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Kaplan New York State Regents Exam U S History and Government Second Edition
KaplanCopyright © 2000 Kaplan
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The Regents Exam: Structure and Content
Since June 1999, all high school juniors in the state of New York must pass the "new" Regents Comprehensive Examination in English in order to graduate. You undoubtedly know all about this, and may be asking yourself, "Why did they change the old exam? And how can I do well on the new exam?"
The first question would take many pages to answer, and would require delving into the past and detailing the present with references to the philosophy behind the examination, the educational research that supports it, and the rationale for implementing it. Simply stated, the new Learning Standards for New York State define the discipline of English Language Arts more comprehensively than merely learning how to spell correctly, knowing the definitions of words, understanding grammar and punctuation, and reading and responding to literature. These standards reflect how language is used in the real world.
The new Comprehensive Regents Examination in English assesses these standards through use of the following tasks:
* Listening comprehension (written response)
* Reading comprehension (written response)
* Literary response (essay)
In addition to the nonfiction passages that are common in standardized tests -- memoirs, journals, articles -- the Regents English exam also incorporates graphic expressions of information, such as charts, graphs, and maps. Poetry and other forms of literature are also used. The last section of the test asks students to write an essay about two works of literature.
The major change in the new examination is that it goes beyond asking you to merely select answers. Instead, it requires you to produce responses that involve analysis and synthesis of information. This is a performance-based assessment: It requires you to demonstrate your ability to use language by creating a product. In the future, you will likely see more performance-based assessments in other subject areas, too, as objective formats like multiple-choice questions are used less frequently.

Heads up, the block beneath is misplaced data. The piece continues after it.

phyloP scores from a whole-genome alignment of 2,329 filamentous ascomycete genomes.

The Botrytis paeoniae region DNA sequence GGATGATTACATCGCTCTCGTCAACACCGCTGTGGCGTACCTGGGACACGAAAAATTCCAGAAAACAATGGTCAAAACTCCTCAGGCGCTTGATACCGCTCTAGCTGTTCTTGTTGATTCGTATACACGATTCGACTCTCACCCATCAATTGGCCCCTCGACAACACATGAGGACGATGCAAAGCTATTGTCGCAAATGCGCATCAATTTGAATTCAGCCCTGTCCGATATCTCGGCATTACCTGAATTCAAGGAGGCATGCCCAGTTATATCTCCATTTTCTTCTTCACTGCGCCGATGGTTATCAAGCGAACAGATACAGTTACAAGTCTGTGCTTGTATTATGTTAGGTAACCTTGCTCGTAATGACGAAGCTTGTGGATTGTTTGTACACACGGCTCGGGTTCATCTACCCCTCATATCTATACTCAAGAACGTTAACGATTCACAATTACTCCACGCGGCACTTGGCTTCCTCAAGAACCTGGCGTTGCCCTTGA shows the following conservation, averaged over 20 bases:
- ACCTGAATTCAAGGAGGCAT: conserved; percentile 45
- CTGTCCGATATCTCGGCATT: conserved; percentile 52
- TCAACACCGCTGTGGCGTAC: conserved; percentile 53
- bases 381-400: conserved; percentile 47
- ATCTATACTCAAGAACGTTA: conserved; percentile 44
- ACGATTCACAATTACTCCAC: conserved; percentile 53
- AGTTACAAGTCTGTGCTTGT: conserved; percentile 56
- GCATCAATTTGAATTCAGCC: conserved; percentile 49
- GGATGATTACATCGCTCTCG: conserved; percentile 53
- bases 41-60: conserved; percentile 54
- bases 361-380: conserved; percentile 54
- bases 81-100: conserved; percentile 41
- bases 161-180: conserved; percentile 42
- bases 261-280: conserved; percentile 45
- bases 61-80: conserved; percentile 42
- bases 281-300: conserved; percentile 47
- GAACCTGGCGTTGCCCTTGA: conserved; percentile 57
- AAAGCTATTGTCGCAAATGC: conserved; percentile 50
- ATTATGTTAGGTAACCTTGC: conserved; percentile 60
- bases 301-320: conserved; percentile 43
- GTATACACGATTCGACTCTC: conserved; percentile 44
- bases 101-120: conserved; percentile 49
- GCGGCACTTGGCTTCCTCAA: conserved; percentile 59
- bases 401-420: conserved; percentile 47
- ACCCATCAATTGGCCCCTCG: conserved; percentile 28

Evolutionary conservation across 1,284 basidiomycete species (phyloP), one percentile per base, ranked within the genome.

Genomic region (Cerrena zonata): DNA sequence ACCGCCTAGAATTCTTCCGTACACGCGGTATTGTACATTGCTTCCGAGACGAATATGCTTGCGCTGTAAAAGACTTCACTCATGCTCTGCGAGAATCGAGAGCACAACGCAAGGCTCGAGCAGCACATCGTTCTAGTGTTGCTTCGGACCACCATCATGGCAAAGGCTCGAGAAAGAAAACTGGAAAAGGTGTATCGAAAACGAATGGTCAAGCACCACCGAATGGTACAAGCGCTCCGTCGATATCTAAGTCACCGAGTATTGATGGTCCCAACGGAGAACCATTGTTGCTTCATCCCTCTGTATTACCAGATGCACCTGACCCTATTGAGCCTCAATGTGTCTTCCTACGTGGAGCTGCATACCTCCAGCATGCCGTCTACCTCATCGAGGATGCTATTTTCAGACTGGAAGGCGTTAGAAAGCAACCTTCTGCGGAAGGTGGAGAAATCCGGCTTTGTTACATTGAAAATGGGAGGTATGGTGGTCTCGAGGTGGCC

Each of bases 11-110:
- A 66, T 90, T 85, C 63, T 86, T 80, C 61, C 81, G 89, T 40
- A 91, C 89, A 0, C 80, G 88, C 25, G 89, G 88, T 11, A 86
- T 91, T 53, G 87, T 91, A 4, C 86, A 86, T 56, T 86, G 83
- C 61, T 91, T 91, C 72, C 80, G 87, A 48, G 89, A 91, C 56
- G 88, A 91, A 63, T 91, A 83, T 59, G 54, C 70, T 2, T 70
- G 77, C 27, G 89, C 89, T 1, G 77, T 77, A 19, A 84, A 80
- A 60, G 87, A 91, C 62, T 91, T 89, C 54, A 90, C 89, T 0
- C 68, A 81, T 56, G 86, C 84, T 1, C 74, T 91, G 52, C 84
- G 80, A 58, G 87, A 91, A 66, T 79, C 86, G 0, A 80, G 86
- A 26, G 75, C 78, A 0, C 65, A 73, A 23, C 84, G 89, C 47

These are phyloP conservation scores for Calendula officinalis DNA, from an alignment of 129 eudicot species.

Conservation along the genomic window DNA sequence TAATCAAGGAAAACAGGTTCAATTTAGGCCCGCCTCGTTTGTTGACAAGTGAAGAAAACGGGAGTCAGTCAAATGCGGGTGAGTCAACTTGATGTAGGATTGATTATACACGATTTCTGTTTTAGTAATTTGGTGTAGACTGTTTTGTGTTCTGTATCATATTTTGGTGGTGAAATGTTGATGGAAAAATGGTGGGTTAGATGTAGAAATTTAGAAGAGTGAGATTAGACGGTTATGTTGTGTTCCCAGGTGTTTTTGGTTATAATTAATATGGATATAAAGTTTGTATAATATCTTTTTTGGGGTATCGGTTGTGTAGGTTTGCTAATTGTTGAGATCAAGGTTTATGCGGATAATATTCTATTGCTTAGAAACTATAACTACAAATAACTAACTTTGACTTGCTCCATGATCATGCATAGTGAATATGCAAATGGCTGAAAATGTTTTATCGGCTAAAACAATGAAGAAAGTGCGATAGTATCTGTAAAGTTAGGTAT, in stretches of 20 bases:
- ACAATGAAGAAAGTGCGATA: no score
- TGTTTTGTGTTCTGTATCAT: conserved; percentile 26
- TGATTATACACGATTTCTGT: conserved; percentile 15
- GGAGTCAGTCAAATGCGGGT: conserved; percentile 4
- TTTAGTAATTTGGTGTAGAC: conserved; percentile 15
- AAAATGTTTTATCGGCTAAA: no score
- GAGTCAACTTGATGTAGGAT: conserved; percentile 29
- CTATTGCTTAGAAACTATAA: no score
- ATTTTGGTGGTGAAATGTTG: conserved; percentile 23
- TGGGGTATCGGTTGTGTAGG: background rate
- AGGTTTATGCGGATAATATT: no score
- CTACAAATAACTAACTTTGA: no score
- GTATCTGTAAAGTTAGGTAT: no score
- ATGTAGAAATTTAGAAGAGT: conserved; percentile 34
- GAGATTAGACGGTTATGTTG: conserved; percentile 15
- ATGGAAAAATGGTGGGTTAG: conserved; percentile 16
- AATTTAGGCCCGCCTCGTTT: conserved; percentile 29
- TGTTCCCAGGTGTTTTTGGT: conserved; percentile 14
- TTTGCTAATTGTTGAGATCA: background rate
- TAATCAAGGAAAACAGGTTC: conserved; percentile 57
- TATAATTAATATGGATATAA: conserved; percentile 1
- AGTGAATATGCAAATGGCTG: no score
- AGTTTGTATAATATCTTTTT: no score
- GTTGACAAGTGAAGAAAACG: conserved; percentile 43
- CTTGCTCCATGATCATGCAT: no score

The purpose of this review book is to prepare you for this new test and to help you achieve the highest possible grade. It is not your typical Regents review book, since you will not be reviewing the content of your English 11 course. There will be no spelling words or vocabulary words to memorize, no sections on grammar, and no summaries of literature. Instead, you will explore strategies and techniques designed to help you best apply the communication skills that you have been developing for the last 11 years of your education as you prepare for the Regents Comprehensive Examination in English.
THE OLD AND THE NEW
A good place to start would be to compare and contrast the old Regents examination with the new one. In fact, the ability to compare and contrast is one of the basic skills tested by the new exam, so we will start by using a technique that uses graphic organizers to organize information (such as facts, ideas, and opinions).
Graphic organizers allow you to:
* Visually organize information
* Assort, arrange, classify, and categorize
* Group by similarities or differences
* Present an overview of the information for the purpose of analysis
In order to analyze the old and the new tests, we will use three such graphic organizers: the T-chart, the Venn diagram, and a "compare and contrast" organizer. First, descriptions of the two tests will be presented textually, then we will organize that same information by using the graphic organizers in order to compare and contrast. The purpose of comparing and contrasting is to determine how the tests are similar and how they are different.
The OLD Regents Comprehensive English Examination